By Frank O
Simply put, when you address the golf ball—and because the ball is both on the ground and in front of you—you’ll have to lean forward to reach it. To do this effectively, adjust the upper-body lean by hinging at the hip socket, not in the back or by excessively squatting.
By Jeff Ritter, PGA, Illustrations by Steve Karp
Golfers use two kinds of putting strokes: a square-to-square stroke that swings (and stays) square to the target line and an arcing stroke that travels inside the target line on the backstroke and follow through.
Understanding how different irons affect your golf swing.
By Derek Nannen, PGA, With Ryan M. Noll
In a perfect world, every shot in golf would be the same distance, and we’d only have to use one club the whole round. Instead, we have 14 clubs to choose from, mostly made up of irons of different lengths and lofts. Some instructors say that you should make the same swing with every iron, play the ball in the same spot and, lastly, expect the same results with each club. Well, I’m here to tell you that’s not necessarily the case.
By Tom Stickney, PGA, With Mike Chwasky, Photos By Warren Keating
I was hitting balls one day with my friend and fellow teaching professional, Ron Gring, when he described a way of looking at all the key shots in golf as “the nine panes of glass.” This obviously refers to the image you see above, with a fade, straight shot and draw at low, medium and high trajectories fitting into the nine slots.
By Tim Mahoney, PGA, With Charlie Schroeder
To execute a wedge shot that hits, takes a hop and stops (or spins back), the first thing you need is the right kind of ball (see the sidebar) and a high-lofted wedge with sharp grooves. Next, you need a good lie from the fairway so the ball compresses against the clubface and the grooves “bite” into it and get it spinning fast.
By Brady Riggs, PGA photo by Warren Keating
Sergio’s left shoulder points down toward the ground and behind the ball late into the downswing. This serves two purposes: First, the steeper shoulder angle keeps the left arm close to the body and enables him to create his famous “lag.” Second, the closed position of the shoulders prevents the club from coming over the top.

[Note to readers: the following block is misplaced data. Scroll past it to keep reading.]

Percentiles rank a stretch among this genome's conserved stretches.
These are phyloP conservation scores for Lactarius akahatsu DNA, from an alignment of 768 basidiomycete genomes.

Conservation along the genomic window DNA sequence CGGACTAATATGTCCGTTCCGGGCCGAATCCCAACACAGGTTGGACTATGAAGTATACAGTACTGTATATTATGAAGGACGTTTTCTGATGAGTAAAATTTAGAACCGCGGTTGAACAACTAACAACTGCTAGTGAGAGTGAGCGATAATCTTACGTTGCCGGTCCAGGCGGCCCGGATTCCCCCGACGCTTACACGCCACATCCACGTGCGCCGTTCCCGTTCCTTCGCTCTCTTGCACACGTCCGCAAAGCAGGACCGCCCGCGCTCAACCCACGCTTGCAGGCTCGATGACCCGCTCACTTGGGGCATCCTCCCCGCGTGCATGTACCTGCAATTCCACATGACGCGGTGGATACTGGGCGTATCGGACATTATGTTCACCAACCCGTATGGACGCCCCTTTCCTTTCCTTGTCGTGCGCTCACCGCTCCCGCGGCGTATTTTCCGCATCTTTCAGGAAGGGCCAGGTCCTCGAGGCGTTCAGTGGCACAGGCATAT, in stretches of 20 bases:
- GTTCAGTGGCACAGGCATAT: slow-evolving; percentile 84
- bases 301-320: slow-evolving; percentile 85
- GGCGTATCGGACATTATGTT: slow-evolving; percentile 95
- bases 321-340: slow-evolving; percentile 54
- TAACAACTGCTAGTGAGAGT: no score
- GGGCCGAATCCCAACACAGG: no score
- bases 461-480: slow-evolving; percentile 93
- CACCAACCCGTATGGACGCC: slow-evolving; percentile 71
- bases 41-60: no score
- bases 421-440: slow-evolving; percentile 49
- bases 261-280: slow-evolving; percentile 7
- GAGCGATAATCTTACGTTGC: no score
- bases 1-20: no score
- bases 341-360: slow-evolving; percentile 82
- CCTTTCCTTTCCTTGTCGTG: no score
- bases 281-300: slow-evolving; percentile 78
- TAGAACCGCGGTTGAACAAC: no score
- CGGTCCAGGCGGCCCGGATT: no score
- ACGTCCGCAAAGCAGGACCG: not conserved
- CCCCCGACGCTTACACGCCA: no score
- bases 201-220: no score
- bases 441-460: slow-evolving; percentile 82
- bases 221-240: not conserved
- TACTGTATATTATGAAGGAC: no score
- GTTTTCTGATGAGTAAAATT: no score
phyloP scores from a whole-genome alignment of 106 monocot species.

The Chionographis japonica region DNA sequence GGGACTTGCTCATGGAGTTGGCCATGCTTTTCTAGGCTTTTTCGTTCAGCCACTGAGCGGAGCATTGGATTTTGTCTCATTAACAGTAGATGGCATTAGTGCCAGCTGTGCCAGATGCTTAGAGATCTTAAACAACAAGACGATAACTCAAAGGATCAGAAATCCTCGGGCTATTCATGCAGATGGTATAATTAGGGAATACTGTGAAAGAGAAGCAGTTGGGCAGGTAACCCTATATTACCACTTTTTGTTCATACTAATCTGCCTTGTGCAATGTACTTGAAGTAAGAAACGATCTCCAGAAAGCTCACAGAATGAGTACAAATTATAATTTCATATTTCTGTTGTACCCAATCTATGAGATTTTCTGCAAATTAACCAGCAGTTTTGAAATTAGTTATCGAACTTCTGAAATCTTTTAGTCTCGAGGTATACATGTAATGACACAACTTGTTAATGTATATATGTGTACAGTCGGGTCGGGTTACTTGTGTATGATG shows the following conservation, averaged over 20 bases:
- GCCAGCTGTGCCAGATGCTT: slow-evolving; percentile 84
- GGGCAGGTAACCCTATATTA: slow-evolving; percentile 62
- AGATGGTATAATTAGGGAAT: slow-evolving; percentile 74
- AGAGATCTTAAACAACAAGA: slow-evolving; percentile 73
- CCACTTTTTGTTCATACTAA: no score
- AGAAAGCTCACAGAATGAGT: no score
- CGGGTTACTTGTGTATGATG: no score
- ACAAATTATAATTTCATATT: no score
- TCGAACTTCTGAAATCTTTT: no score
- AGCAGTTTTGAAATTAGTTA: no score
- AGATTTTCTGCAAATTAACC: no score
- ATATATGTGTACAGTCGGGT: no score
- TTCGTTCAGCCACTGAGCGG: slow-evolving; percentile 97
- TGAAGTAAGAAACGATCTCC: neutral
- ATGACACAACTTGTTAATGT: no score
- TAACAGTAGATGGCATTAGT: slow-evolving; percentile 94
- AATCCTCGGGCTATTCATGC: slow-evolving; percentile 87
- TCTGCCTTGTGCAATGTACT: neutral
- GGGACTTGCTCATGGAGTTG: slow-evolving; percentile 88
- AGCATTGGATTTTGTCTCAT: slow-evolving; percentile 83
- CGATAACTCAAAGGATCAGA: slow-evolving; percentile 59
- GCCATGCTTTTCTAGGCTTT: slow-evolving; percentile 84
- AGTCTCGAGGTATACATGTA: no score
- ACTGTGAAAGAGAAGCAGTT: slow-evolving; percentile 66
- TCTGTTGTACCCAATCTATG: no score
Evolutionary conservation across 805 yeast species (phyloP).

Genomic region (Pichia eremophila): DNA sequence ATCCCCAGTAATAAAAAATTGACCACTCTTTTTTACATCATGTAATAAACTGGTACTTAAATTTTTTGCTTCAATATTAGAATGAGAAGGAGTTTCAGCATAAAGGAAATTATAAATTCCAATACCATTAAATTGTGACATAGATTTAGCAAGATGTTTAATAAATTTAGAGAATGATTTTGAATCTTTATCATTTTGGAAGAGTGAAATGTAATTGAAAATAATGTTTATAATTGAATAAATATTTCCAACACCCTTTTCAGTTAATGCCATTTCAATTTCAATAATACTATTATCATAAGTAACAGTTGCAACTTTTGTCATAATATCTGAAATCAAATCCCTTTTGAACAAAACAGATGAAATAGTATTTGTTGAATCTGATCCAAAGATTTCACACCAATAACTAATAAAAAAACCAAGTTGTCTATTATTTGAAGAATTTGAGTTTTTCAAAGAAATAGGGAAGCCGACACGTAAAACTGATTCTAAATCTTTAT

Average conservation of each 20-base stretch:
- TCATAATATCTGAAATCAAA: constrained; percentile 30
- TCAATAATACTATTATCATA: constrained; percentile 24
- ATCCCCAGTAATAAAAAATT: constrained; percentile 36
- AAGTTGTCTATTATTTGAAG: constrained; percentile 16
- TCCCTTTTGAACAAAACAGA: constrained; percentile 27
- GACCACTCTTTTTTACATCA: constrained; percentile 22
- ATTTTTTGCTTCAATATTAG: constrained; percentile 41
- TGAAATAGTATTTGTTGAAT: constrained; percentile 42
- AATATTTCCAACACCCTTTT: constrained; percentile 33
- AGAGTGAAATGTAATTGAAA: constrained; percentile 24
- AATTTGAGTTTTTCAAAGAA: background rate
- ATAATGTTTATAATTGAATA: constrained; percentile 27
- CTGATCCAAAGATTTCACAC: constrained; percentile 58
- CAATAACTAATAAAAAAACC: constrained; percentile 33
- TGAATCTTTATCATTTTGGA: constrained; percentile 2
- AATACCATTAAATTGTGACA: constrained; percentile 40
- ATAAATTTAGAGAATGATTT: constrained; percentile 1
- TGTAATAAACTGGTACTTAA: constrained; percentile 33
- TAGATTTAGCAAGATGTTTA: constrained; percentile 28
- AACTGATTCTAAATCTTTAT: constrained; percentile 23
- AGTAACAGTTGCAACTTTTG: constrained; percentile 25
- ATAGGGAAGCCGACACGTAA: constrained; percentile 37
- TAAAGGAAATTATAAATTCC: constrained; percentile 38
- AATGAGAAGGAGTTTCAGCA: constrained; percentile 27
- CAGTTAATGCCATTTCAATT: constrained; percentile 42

By David Christenson, Illustration by Steve Karp
In this illustration, you can see that I’m standing in the middle of railroad tracks. Well, I’m not really standing on the tracks; I’m using the image to help aim and align myself to my target.
By John Stahlschmidt, PGA, Photo By Warren Keating
The greenside bunker shot is one of the most intimidating shots for the amateur player, while at the same time being one of the easier shots for touring pros. Why? The reason is simply because professionals understand how to manage sand properly and actually use the sand to their advantage. As for amateurs? For some reason, most amateurs make matters more confusing than they ought to be.
By Nick Kumpis, PGA, Illustration By Steve Karp
Most players who slice only have a vague idea of why they do so. Some think it’s due to their swing path or their release, and some even blame their equipment. The angle of the clubface is an element they often overlook. However, the simple fact is that if a shot moves left to right, you can be sure the clubface is open at impact.
By Staff Report, photos by David K. Johnston
The company that’s credited by many as a pioneer of the hybrid revolution with the introduction of the original Rescue model is back at it again, this time with new hybrids and fairway woods. Both new series of clubs are part of the company’s Burner family, led by the highly successful Tour Burner driver.
By Charlie Schroeder
It’s easy to confuse the Pinehurst area with Pinehurst Resort. After all, Pinehurst Resort is home to one of the world’s most famous courses (No. 2) and hosts numerous USGA championships (including the U.S. Open).
By Scott Kramer
If you go to Scotland, everyone will later ask if you played the Old Course at St. Andrews (standrews.org.uk, 01334-466666), and for good reason: It’s golf’s most famous course and a surreal experience to play. So if you’ve never been there, be sure to book it.
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